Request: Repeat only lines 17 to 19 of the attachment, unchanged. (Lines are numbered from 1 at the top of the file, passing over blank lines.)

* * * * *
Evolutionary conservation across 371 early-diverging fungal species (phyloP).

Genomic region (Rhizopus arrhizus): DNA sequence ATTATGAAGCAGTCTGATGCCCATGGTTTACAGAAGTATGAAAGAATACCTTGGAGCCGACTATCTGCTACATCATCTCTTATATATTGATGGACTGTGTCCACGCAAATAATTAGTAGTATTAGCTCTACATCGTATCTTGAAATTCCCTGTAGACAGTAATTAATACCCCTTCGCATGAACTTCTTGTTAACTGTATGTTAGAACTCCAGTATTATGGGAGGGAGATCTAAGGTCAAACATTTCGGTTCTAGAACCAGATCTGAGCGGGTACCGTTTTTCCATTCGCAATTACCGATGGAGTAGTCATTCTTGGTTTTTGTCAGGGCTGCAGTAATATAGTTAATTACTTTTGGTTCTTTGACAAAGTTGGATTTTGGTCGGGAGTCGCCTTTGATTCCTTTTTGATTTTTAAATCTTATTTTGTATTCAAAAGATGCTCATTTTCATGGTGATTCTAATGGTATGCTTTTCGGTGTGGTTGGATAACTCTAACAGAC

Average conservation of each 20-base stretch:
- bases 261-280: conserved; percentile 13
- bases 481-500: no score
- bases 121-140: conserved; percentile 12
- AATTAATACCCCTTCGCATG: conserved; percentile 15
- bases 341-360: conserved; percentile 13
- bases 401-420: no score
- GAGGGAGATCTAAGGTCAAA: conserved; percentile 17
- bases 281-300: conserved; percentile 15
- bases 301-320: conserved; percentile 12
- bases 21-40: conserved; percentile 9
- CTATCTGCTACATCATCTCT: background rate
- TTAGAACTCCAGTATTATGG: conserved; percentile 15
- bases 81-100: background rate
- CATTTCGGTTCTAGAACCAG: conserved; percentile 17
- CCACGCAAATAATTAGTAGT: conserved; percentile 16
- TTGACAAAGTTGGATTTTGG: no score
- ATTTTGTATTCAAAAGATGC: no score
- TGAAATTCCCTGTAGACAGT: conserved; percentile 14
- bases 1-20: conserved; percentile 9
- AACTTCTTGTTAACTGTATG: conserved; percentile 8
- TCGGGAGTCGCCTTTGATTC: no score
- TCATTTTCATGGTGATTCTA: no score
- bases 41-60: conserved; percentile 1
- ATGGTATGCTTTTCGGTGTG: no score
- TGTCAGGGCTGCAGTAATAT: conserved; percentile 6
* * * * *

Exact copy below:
- CATTTCGGTTCTAGAACCAG: conserved; percentile 17
- CCACGCAAATAATTAGTAGT: conserved; percentile 16
- TTGACAAAGTTGGATTTTGG: no score